An Icelandic researcher claims that by analysing blood proteins it is possible to make a relatively accurate prediction of when someone is going to die.
Kari Stefansson, the CEO of deCODE Genetics, carried out a study involving blood samples from over 40,000 Icelanders and believes that his research shows it is possible to predict someones remaining life span by analysing proteins in their blood.
Local news site Grapevine reports that Stefansson said: “We can find five percent of people between the ages of 60 and 80 who are almost 90 percent likely to die within the next five years.”
He added: “Then we can find another five percent who really have no chance of dying within the next five years.”
Stefansson explains that this is not some sort of ‘prophecy’ but an accurate prediction using averages and statistics based on the analysis of the blood samples.
The study involved over 40,000 samples with some dating back as far as 20 years which meant that around 7,000 of the people in the study have already died.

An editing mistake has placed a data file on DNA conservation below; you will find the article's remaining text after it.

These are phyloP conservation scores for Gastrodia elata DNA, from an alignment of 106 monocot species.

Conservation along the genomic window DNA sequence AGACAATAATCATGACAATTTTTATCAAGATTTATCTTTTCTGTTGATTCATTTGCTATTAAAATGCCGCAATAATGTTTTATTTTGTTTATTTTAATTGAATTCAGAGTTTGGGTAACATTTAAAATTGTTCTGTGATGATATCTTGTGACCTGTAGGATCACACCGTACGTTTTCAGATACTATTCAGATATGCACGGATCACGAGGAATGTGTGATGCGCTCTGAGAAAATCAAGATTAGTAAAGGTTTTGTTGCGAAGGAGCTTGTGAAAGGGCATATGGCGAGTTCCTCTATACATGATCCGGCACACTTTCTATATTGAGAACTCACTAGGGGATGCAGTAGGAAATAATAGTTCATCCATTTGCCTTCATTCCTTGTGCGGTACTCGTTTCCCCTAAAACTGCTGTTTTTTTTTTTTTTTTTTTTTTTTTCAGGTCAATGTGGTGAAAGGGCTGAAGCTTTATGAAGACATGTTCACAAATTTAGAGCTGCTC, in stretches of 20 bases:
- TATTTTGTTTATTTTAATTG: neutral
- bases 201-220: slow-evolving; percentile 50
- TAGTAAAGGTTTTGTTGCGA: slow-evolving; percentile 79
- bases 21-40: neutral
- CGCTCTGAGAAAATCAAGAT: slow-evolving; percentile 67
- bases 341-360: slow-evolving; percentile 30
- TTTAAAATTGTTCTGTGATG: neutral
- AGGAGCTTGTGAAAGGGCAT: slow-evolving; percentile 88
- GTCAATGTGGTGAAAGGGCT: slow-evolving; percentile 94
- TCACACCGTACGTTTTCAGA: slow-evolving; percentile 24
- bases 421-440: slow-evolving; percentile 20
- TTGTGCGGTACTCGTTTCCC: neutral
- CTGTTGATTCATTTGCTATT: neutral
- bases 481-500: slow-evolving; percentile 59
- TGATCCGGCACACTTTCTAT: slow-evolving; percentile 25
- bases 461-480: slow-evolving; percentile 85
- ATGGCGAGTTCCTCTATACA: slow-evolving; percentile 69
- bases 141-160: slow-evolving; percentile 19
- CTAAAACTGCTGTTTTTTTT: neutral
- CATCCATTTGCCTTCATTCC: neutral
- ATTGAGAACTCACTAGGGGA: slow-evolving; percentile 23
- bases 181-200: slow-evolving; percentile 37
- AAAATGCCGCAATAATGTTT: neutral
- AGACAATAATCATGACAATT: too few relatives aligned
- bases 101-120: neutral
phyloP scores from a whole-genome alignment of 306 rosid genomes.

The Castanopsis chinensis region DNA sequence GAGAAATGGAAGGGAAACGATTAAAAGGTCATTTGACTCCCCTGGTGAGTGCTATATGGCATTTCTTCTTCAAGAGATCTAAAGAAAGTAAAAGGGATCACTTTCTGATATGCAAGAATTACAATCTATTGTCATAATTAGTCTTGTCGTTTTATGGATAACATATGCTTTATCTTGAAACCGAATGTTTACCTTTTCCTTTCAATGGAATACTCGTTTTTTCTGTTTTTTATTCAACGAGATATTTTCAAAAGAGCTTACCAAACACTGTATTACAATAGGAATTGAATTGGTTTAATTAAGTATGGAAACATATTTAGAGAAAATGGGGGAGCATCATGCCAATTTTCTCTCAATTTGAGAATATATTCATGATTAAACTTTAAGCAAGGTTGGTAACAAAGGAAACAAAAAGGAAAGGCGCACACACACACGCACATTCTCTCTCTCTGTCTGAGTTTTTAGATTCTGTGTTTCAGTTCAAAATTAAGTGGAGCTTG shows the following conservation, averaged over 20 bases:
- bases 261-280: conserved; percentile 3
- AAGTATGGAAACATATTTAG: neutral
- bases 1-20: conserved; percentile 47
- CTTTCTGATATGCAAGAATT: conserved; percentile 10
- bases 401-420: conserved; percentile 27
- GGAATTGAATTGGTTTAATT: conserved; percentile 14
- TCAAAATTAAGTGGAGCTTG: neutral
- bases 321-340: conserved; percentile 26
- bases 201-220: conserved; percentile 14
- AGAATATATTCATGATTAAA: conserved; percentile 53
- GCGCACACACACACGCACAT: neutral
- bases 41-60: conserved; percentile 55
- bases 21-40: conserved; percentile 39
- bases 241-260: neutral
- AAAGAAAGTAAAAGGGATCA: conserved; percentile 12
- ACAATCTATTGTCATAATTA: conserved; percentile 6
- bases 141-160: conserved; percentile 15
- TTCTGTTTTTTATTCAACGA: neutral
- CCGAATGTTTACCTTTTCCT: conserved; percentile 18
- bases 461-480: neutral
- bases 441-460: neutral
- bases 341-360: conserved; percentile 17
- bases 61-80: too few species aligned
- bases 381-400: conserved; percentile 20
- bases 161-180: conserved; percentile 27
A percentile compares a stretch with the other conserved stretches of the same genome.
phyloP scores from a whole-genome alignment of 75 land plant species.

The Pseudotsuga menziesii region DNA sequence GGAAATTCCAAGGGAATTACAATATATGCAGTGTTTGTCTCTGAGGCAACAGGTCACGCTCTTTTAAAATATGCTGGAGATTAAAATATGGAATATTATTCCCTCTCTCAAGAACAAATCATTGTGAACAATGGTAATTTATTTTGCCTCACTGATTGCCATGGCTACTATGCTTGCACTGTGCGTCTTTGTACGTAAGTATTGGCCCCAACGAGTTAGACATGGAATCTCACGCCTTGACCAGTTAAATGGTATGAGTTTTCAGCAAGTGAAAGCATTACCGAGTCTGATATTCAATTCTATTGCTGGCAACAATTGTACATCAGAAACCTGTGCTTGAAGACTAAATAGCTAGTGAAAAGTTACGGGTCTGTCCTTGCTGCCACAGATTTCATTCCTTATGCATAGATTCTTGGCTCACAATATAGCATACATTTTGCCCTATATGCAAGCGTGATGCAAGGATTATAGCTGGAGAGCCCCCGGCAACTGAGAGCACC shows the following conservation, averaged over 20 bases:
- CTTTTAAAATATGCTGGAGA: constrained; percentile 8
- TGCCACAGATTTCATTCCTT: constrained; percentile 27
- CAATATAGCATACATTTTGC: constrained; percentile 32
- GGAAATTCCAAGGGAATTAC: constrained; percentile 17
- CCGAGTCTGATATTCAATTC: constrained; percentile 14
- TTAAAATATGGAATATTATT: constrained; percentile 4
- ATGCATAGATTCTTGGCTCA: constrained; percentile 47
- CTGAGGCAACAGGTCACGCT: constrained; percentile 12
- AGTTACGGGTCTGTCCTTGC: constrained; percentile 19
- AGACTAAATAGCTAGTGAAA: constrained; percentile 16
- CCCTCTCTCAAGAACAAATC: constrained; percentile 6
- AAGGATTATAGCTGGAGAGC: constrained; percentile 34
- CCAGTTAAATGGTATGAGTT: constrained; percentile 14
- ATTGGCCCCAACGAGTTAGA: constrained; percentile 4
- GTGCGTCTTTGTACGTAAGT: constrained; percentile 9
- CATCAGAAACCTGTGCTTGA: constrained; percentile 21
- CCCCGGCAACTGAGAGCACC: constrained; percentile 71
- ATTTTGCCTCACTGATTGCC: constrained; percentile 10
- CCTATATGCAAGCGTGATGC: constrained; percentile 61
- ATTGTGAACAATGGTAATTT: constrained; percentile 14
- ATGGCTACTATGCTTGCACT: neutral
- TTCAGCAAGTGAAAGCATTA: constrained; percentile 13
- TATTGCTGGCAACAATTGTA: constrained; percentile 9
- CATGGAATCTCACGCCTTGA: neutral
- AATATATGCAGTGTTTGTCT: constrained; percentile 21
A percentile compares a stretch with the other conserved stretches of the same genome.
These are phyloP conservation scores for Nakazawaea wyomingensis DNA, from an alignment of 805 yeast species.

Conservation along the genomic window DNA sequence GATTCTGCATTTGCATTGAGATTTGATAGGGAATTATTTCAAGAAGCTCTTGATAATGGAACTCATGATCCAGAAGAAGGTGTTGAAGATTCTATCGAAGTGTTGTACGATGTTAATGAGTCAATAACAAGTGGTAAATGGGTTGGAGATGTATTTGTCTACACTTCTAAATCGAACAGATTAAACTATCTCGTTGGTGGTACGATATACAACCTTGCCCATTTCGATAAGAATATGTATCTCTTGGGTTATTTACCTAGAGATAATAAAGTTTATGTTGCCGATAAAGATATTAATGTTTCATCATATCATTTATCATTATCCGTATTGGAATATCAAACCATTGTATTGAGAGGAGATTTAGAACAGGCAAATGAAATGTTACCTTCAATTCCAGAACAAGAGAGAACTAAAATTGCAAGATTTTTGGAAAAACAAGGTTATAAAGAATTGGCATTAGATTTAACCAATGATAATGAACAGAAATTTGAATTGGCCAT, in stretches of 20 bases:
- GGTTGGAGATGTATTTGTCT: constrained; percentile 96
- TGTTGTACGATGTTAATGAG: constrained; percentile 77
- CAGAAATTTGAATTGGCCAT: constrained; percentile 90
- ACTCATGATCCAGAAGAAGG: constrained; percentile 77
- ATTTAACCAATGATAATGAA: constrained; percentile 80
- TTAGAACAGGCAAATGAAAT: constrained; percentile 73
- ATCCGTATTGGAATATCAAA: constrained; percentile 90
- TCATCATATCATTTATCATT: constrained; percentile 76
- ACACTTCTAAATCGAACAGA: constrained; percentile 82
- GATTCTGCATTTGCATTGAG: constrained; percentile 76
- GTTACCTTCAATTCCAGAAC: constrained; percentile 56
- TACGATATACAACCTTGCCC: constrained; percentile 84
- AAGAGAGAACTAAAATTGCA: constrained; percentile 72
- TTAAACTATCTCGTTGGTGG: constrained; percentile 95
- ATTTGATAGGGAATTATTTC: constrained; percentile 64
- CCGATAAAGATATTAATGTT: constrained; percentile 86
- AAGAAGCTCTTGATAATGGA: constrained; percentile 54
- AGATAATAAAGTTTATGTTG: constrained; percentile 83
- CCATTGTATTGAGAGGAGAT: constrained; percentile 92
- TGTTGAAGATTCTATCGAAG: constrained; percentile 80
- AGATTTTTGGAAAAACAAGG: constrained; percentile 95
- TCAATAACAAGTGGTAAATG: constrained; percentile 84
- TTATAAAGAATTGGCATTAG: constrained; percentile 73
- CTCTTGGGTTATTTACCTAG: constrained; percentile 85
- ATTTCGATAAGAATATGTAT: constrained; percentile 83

The proteins in the blood samples were analysed and used to make predictions on the participant’s life expectancy.
According to Stefansson, it is possible to deduce if someone is likely to die very soon or not for a considerable number of years to what he describes as a “reasonable degree of accuracy”.
Kari Stefansson pioneered the use of population-scale genetics to help understand the human genome and he was elected to the prestigious National Academy of Sciences in 2019.
Stefansson himself said: “I’m not particularly curious about how much time I have left” but he is hopeful the research will contribute to future drug development.
The full research paper is expected to be published in the next couple of weeks.